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Glossary of Financial Terms: W

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Wa'ad

Promise, undertaking. A promise, such as is found in purchase and sale undertakings used in certain Islamic finance transactions; a promise to buy or sell certain goods in a certain quantity at a certain time in future at a certain price.

Wa'd

See Wa’ad.

Wadah

Promise which does not create contractual rights and obligations, may be binding or unbinding.

Wadia

Safekeeping of goods with a discount on the original stated cost. An Islamic bank acts as the keeper and trustee of depositors’ funds and guarantees to return the entire deposit, or any part of it, on the depositor’s demand. Also see Wadiah.

Wadiah

Custody. Lit: safekeeping. In Islamic banking, wadiah refers to the deposited property,  the acceptance of sums of money for safe-keeping in a Shari’ah-compliant framework, under which it will be repaid. Islamic banks use the concept of Wadiah(and Amanah) to accept deposits from customers. A bank is deemed as a keeper and trustee of funds and becomes wholly responsible and liable for its safekeeping with a guarantee refund of the entire amount of the deposit, or any part of the outstanding amount, when the depositor demands repayment. The bank may at its discretion and in certain circumstances reward the customer with a payment in the form of Hibah as appreciation for keeping the funds with the bank. Also termed as  Al Wadiah and Wadia. Also see Amanah.

Waheed

See Wahid.

Wahid

God’s Unity. Arabic term referring to the doctrine of Oneness (of God). Islam holds God ( Allah) is One ( wahid) and Unique (ahad).

Wajib

Obligatory, compulsory, mandatory.

Wakala

See Wakalah.

Wakalah

Agency. A contract of agency in which one party appoints another party to perform a certain task on its behalf, usually for payment a fee or commission. An agency arrangement without provision for payment of a fee cannot be considered irrevocable, thus allowing an agent the right to terminate the agency at any time. Can be commutative or non-commutative.   A bank may charge fees or providing certain services to its customers; the bank can also pay a fee to perform an activity on behalf of the bank, such as an agent to take delivery of goods or investing the bank’s funds. Also termed as Al-wakala.

Wakalah bil ajr

Same as Wakalah.

Wakalah Khassah

Speical agency

Wakalatul Istismar / Ijaratu Alshkas

Agency services for management of funds against a pre-agreed fee irrespective of the profit or loss on the relevant portfolio.

Wakil

In a wakala contract, a representative (agent), who acts on behalf of the principal/investor.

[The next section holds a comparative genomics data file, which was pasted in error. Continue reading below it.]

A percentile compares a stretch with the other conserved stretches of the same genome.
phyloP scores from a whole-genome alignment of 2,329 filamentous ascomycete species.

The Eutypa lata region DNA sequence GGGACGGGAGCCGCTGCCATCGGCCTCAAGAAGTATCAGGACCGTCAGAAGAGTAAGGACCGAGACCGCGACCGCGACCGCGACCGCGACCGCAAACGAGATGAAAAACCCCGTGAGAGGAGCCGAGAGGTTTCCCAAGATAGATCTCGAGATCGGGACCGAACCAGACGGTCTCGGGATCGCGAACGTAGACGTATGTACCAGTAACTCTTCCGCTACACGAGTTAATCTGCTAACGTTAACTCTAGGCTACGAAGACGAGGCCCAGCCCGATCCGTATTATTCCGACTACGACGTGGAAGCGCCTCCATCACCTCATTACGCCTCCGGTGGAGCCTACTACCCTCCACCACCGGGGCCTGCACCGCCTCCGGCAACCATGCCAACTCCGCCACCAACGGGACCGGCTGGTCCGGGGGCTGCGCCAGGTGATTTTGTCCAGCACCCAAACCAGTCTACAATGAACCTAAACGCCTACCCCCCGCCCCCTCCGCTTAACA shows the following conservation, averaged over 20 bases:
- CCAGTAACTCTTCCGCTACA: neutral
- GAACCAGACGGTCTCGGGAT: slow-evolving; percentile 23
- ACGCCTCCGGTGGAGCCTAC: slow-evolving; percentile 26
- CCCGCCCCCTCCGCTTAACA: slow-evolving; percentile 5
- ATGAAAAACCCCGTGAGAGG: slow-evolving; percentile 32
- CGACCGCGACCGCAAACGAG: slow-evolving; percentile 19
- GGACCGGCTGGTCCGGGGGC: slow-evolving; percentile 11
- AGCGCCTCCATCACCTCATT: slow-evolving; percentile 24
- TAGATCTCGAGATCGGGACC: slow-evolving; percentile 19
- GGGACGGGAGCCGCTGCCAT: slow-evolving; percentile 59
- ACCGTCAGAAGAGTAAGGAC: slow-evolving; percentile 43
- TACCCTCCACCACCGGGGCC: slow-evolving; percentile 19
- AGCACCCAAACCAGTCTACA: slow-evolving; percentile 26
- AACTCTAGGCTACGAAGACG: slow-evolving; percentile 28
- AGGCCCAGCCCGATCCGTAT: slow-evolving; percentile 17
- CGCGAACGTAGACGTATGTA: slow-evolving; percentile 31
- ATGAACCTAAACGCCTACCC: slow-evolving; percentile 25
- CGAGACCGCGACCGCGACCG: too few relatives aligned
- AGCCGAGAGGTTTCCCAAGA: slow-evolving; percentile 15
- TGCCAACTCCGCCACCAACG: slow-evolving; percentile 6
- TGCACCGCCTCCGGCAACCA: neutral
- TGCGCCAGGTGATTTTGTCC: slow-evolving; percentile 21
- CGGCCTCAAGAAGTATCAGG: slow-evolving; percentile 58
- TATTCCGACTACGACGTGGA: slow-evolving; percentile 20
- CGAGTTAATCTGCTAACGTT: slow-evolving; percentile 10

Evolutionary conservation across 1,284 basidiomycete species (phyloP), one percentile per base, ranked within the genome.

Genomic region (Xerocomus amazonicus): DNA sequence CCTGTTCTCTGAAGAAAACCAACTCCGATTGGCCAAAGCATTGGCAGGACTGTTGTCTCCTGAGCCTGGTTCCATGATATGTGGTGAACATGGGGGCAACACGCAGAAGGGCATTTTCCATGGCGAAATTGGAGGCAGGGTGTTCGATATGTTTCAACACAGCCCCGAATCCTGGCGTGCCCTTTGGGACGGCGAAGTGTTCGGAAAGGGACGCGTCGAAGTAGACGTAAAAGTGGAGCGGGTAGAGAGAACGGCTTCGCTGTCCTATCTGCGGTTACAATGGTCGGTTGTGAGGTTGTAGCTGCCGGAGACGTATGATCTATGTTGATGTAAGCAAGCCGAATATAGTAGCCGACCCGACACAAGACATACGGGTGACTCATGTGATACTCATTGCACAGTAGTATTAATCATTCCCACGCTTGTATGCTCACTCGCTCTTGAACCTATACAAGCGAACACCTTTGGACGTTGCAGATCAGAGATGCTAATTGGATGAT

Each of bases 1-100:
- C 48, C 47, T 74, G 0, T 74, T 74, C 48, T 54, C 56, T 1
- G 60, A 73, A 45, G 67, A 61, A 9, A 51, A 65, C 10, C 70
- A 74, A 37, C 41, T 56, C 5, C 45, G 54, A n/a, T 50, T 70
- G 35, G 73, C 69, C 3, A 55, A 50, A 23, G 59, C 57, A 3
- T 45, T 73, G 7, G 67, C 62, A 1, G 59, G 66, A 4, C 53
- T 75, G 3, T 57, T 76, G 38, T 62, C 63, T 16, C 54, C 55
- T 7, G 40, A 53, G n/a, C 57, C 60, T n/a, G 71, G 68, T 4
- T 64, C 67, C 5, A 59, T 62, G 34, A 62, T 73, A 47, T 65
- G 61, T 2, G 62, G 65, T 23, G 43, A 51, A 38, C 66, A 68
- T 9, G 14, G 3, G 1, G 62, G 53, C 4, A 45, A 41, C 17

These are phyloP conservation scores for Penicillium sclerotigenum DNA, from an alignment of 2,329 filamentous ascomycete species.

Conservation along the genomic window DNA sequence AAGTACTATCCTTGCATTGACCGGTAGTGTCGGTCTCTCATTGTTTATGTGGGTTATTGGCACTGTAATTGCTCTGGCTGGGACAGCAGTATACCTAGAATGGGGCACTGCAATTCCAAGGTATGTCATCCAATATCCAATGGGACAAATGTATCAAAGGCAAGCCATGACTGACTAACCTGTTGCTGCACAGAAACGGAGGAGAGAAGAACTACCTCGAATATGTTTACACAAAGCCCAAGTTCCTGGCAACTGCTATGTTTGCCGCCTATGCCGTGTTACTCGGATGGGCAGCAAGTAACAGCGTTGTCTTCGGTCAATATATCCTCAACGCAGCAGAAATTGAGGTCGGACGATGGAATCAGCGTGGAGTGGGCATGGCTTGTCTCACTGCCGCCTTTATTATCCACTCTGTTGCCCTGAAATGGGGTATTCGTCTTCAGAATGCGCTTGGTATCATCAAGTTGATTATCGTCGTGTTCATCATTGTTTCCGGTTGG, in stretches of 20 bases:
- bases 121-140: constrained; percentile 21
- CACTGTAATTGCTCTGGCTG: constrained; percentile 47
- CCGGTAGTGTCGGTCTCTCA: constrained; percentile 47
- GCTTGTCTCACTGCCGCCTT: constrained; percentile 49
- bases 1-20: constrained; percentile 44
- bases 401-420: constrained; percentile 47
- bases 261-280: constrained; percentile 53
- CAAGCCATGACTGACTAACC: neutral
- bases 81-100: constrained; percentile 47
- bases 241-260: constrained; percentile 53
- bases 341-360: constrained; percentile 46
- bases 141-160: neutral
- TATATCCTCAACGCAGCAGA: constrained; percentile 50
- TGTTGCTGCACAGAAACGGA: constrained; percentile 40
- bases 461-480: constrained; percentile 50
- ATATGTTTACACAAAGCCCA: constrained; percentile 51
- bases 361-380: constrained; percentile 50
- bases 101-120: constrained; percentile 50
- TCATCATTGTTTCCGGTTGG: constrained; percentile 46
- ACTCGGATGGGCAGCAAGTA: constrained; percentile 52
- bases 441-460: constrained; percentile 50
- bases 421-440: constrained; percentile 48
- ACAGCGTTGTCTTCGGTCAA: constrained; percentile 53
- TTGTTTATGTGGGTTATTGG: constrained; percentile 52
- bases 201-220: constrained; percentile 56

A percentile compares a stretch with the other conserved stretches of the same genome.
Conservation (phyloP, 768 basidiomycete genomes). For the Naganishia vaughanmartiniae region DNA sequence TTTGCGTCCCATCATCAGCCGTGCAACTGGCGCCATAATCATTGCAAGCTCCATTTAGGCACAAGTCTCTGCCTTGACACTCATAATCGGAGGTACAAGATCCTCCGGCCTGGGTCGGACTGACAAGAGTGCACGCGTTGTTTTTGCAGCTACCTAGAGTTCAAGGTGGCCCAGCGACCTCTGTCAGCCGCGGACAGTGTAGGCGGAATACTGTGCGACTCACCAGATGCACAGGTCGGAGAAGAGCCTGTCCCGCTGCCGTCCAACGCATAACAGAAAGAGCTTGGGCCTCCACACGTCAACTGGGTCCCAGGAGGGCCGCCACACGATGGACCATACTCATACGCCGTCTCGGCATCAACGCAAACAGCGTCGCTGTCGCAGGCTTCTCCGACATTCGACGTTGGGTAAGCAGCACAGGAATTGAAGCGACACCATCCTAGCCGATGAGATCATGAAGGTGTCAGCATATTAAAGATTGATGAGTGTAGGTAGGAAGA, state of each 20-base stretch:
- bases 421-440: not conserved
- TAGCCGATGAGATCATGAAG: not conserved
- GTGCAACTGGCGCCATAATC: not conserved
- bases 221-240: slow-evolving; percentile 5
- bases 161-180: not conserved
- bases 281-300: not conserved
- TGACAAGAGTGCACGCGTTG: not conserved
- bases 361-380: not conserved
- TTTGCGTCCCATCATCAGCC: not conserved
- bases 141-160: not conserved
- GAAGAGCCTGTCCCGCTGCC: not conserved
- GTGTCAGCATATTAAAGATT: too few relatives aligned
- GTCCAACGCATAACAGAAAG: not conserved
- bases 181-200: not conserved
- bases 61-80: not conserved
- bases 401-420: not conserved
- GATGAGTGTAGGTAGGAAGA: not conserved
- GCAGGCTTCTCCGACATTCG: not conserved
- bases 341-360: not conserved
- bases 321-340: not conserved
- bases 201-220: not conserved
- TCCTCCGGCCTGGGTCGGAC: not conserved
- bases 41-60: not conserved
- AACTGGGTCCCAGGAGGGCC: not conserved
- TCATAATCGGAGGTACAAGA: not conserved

Wali

Guardian.

Waqaf

See Waqf.

Waqf

Lit.: hold, confinement or prohibition. Technically appropriation or tying-up of a property in perpetuity so that no propriety rights can be exercised over their use.  An endowment of charitable trust in the meaning of holding certain property and preserving it for the confined benefit for a certain charitable objective and prohibiting any use or disposition of it outside that specific objective. This definition accords perpetuity to waqf, i.e., it applies to non-perishable property whose benefit can be extracted without consuming  the property itself. Therefore waqf widely relates to land and buildings. The waqf property can neither be sold nor inherited or donated to anyone. There are three main kinds of Waqf in Islamic jurisprudence: religious waqf, philanthropic waqf and family waqf.

Warranties

Statement attesting that certain statements are true. For instance, the borrower may warrant that it is a corporation, that it is entering into the agreement legally and that financial statements supplied to the bank are true.

Wasiyrah

See Wasiyyat.

Wasiyyat

Will. Bequest.

Working Capital

Technically, means current assets and current liabilities. The term is commonly used a synonymous with net working capital. The term often also is used to refer to all short-term funding needs for operations (excluding debt service and fixed assets). A company’s investment in current assets that are used to maintain normal business operations. Net working capital, which is the excess of current assets over current liabilities is also interchangeable with working capital. Both reflect the resources in circulation to meet operating needs and obligations as they come due. 

Write off

When an investment, such as a loan, becomes seriously delinquent or in default and is determined to be uncollectible, the lender may choose to charge the outstanding investment amount as an expense or a loss.